Each year, around the end of August, I walk into the plant section of our local home improvement store just to look at the colorful, flowering annuals
While I may be sorely tempted, I don’t buy any; I just like to look.
BUT, I know that I am in trouble when the majority of the nursery shelves is covered in a sea of winter annuals – I feel like a kid in a candy store. The vibrant colors and scents are almost intoxicating – to me anyway.
In the past, when I managed landscapes on golf courses, I would come to the store in our work truck and load countless flats of annuals for planting around the golf courses and the other buildings. I loved planning ahead of time what I would plant and the color combinations that I would use.
Petunias, bacopa, and alyssum
In the low desert, winter annuals typically show up in the nurseries around late August, and it is so easy to get caught up in the excitement of fall being just around the corner along with the promise of cooler weather. So before you know it, you buy a bunch of flowers and run home and plant them. The problem is, is that it is often still too hot for them to survive.
Red geraniums with bacopa
For years, I would tear out the summer annuals around the golf courses and plant winter flowers in late September, usually with good results. Of course, I would have to be vigilant and replace a few plants that would fall victim to the warm September temperatures, but overall they did fine.
That is until one year when we had higher than usual temperatures in early October. The flowers kept dying despite my best efforts. Each day on my way to work, I would have to stop by the nursery to buy replacement plants. This got kind of old after 2 – 3 weeks and I would have to go from store to store to find the same kind of flowers that I needed.
So, I learned my lesson – no matter what, we would not plant winter annuals until late October. I mean, it was silly to pull out the summer annuals in September when they still looked great. I think people want to get a jump start on winter flowers because it makes us feel like the weather is cooler when it isn’t. So unless you want to make extra visits to your local nursery, WAIT until mid-October.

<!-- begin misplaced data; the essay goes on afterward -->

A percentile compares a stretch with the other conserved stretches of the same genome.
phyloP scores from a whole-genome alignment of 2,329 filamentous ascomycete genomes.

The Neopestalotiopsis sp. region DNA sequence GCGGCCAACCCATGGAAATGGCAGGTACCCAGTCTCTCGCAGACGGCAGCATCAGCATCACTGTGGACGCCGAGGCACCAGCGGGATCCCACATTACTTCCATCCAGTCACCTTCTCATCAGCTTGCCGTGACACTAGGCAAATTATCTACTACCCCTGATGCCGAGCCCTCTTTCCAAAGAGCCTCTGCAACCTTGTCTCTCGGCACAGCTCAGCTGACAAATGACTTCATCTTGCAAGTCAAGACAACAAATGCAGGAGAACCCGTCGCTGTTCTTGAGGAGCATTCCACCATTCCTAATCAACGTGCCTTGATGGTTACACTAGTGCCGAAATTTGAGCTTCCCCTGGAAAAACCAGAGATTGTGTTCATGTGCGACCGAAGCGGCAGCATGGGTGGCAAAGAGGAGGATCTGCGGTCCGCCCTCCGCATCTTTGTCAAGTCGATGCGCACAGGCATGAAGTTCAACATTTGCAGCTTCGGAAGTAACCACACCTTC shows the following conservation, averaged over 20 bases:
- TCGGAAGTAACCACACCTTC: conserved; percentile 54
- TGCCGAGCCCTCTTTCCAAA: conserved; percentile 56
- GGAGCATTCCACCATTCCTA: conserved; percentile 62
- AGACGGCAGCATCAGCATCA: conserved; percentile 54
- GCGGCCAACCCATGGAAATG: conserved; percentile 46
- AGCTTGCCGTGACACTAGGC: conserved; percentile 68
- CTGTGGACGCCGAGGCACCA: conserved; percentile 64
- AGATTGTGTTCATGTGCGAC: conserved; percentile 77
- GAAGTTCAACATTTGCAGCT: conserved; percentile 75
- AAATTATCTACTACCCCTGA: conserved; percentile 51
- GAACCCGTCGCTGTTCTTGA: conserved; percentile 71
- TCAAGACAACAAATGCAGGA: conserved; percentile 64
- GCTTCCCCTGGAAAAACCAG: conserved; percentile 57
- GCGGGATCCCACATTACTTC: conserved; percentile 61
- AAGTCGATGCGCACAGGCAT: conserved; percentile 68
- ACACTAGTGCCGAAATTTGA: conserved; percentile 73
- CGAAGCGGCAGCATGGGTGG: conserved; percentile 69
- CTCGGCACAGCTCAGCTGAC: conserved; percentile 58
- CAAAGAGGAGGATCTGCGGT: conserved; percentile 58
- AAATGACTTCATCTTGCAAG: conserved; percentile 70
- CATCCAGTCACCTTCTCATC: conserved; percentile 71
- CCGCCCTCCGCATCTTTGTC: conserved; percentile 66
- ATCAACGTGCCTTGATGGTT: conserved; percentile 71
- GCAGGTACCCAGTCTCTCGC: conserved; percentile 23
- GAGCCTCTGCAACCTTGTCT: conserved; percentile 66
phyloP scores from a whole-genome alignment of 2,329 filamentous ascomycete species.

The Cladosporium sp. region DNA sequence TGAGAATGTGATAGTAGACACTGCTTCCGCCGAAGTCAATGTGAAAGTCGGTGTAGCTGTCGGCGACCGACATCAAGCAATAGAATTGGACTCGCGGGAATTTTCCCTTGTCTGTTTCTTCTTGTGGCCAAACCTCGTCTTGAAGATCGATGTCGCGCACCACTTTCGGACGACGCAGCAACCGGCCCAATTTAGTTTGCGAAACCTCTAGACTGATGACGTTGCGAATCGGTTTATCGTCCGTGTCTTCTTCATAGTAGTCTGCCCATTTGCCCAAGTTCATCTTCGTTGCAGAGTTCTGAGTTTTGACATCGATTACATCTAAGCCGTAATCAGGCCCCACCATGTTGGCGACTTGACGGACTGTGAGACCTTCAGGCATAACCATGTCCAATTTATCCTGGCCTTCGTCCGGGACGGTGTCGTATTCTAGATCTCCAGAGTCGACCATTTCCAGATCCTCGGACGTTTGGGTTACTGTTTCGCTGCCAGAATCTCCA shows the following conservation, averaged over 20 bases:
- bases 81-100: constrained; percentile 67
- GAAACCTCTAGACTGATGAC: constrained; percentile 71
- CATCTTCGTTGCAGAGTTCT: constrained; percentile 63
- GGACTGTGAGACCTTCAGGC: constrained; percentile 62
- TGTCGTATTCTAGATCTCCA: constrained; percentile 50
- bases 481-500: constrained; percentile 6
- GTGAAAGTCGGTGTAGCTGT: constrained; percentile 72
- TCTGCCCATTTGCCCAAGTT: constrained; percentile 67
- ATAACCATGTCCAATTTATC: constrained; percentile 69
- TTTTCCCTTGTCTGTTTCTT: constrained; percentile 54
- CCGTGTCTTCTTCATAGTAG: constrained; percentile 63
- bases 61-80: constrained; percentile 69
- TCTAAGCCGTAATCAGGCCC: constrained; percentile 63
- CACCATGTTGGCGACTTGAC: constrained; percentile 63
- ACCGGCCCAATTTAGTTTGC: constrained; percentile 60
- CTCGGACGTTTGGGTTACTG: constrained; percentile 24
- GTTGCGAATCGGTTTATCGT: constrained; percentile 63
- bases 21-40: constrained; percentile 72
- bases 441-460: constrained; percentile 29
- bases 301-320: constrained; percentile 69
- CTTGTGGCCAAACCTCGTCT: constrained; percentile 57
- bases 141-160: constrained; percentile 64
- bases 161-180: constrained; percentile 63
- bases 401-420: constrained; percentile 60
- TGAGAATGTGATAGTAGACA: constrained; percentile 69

Now, since I no longer manage landscape areas, I am only responsible for my annual pots. Last year I planted hot pink geraniums with alyssum, and they did very well. In the past, I have tried the following combinations with good results:
– Yellow Snapdragons with Blue (Deep Purple)
– Petunias and White Alyssum
– Red Geraniums with White Alyssum
– Hot Pink Geraniums with Lobelia
– Yellow Pansies with Lobelia
– Light Blue Pansies and Alyssum
– White Snapdragons with Pink Petunias and Lobelia
PLANTING:For containers (pots), I use a planting/potting mix, which is specially formulated for containers – not potting soil, which can become soggy.
If you are planting annuals in the ground, then I add compost or potting soil to the existing soil at a ratio of about 1 part compost to 1 part existing soil.
If you do not have a compost pile at home, you can buy bagged compost at your local nursery. Add slow-release fertilizer, following directions on the label. Plant your winter annuals, making sure that they have enough space between them to grow.
CARE: Water twice a day. I usually water in the morning and maybe late in the afternoon as the plants are becoming established (about two weeks). You can then water once a day or every 2 – 3 days, depending on the weather.
In a managed landscape setting, I would also fertilize weekly with a liquid fertilizer to promote maximum blooming. At home, I usually fertilize every other week.
Now that we are in the second half of October, I am ready for planting winter annuals in my garden. I have been thinking about planting violas. I have not planted them since I was a little girl and I did notice some beautiful ones at the nursery back in August. Those violas are probably dead from the heat of late August.
Hopefully, they will have some new ones in now that it is really time to plant!consulting services, her online class Desert Gardening 101, and her monthly membership club, Through the Garden Gate. As she likes to tell desert-dwellers, "Gardening in the desert isn't hard, but it is different."